3.1.1. Results of the Morris Global Sensitivity Analysis Method
The results of the Morris sensitivity analysis are shown in Figure 8. The descending ranking of the sensitivity model parameters is , , , , , , and . The effect of on the is the highest, and the higher the , the more the salt that can be precipitated in the brine. The also had a significant impact on , and the smaller the was, the more the brine stayed near the injection well, and the more the water vapor diffused into the dry CO2 flow, causing more salt precipitation. , , and had a similar sensitivity value, which was approximately half of the value of the and , where the impact of was very small, and the influence of was negligible.
The influence of the interaction between parameters on the response variable can be taken from the value of the ordinate in Figure 11; it can be divided into four levels: the greatest influence (), the second level (, ), the third level (, ), and the lowest influence ().
3.2. Sobol Quantitative Global Sensitivity Analysis Based on the Kriging Surrogate Model
The Sobol method is a quantitative global sensitivity analysis method based on a variance analysis proposed by Sobol in 1990 . The sensitivity of a single input parameter can be evaluated by calculating the contribution of that parameter to the output variance, and the cross sensitivity of multiple input parameters can also be evaluated by calculating the contribution of multiple input parameters to the output variance. The basic steps of the Sobol method were as follows:(1)The model was decomposed by (8) according to the single parameter and the combination parameter.(2)Then, the total variance of the model was decomposed by (9) according to the variance of the single parameter and the variance of the combination parameter.(3)The total variance of the model was calculated by using (10), and the total variance characterized the effect of all parameters on the model output.(4)The variance of the parameter was calculated using (11), and the variance characterized the effect of a single parameter or a combination of parameters on the model output.(5)The variance ratio calculated by (12) was the global sensitivity coefficient and the total sensitivity coefficient of the parameter was given by (13) in the following:where is the first-order sensitivity coefficient, and this coefficient described the contribution of the independent effect of the parameter on the sensitivity. is the second-order sensitivity coefficient, which describes the contribution of the parameter interaction to the sensitivity. is the total sensitivity coefficient, and this coefficient is the sum of every step of sensitivity coefficients of the parameter. In (13), characterizes the effect on variance with all parameters except and their interaction.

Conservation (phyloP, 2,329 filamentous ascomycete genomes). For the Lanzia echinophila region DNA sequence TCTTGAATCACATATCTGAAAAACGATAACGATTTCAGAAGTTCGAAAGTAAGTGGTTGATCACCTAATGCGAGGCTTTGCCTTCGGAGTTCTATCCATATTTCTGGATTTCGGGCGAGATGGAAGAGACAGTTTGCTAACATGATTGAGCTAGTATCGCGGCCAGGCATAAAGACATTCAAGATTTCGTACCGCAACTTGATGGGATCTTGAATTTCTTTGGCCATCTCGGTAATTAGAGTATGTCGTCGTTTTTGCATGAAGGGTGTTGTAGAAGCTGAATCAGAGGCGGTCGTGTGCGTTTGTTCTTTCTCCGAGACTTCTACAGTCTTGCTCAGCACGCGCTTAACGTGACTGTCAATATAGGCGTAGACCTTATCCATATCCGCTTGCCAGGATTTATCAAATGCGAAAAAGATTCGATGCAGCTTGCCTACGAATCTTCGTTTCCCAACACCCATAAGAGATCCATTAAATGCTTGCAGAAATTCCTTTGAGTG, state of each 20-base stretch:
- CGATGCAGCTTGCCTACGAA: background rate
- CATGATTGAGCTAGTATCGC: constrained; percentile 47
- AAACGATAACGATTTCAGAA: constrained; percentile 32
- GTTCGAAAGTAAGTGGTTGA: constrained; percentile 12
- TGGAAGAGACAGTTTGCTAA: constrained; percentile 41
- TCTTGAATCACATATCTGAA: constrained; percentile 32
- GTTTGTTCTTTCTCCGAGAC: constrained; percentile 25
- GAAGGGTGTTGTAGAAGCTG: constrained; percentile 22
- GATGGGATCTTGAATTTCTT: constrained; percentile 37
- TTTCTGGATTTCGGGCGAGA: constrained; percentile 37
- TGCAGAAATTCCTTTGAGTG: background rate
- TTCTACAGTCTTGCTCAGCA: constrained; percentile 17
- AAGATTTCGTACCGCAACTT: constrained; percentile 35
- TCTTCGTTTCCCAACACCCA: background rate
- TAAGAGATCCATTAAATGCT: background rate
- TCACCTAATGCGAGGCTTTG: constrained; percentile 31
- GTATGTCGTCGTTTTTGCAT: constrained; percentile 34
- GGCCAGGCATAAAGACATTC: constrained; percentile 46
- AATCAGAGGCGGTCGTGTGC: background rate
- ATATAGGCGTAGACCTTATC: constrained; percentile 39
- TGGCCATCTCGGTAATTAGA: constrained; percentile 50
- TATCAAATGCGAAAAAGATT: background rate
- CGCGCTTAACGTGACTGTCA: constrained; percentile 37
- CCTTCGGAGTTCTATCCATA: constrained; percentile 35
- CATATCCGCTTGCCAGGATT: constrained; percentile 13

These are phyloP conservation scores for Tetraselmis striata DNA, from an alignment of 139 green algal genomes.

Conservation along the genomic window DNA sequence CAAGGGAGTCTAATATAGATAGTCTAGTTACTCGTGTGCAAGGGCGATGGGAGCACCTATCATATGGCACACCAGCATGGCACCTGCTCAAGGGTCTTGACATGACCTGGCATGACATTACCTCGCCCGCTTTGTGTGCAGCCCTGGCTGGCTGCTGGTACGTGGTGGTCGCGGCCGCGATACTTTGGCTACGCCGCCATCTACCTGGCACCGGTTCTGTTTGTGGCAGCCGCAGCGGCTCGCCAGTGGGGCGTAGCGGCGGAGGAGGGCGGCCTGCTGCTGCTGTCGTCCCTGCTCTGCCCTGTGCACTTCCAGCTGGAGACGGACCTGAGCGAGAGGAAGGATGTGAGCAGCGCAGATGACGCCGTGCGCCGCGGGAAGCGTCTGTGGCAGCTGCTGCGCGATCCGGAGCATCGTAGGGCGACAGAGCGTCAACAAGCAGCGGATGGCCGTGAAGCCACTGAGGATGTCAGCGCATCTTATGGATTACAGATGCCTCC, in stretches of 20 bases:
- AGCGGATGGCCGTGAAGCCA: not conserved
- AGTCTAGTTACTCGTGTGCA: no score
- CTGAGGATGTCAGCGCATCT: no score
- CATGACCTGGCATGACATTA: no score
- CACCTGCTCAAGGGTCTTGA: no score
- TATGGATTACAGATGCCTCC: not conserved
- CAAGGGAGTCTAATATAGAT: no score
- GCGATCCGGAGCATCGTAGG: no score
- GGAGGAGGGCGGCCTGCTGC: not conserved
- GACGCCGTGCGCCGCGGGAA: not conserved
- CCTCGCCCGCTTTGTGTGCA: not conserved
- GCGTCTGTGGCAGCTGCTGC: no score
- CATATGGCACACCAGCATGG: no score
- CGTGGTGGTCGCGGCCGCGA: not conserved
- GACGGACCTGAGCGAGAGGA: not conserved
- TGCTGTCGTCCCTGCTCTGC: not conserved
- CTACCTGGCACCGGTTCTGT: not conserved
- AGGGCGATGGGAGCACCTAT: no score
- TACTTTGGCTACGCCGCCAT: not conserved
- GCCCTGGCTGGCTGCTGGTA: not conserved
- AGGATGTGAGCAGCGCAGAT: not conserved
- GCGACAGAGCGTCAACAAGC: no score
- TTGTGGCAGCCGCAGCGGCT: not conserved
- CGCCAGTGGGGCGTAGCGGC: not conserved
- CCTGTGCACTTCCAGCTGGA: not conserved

If the model has a clear mathematical expression , Sobol sensitivity can be calculated from (12) and (13), but if the model does not have a clear mathematical expression, the sensitivity is calculated by the Monte Carlo method [29, 35]. In this paper, we used the Monte Carlo method to calculate the Sobol sensitivity because it was difficult to establish a definite mathematical expression for . If the number of samples is too low, then the sensitivity coefficient would be negative. The Sobol sensitivity calculation usually has two drawbacks: the input parameters and the running time of the model. If the number of samples is too small, then the sensitivity coefficient would be negative. To reduce the computational load while sampling a large number of samples, a surrogate model was proposed instead of the salt precipitate model in TOUGH2/ECO2N to calculate . The surrogate model was a mathematical model that, by fitting the discrete data, could help to predict the output of the physical model.
3.2.1. Kriging Surrogate Model and the Monte Carlo Method
The Kriging surrogate model is a semiparametric model proposed by Krige in 1951, and it consists of a parametric model and a nonparametric model. The parametric model is a regression analysis model and the nonparametric model is a stochastic distribution model . The main reason to use the Kriging surrogate model for the Sobol sensitivity calculation is to construct a surrogate model based on the existing sample data and then use the surrogate model to calculate the model output. In this paper, the Kriging model was built using the Matlab DACE toolbox . Of the 120 sets of data selected from the numerical simulation results described in Section 2, 100 sets of data were used to establish the surrogate model and 20 sets of data were used to verify the accuracy of the model. The test result is provided in Table 4.
The mean square error (MSE) equaled 0.000109, and it was observed that the solid saturation values fitted with the Kriging model, meeting the accuracy requirements. The coefficient of determination () equaled 0.999861, which was very close to 1, indicating that the Kriging model had a high reference value.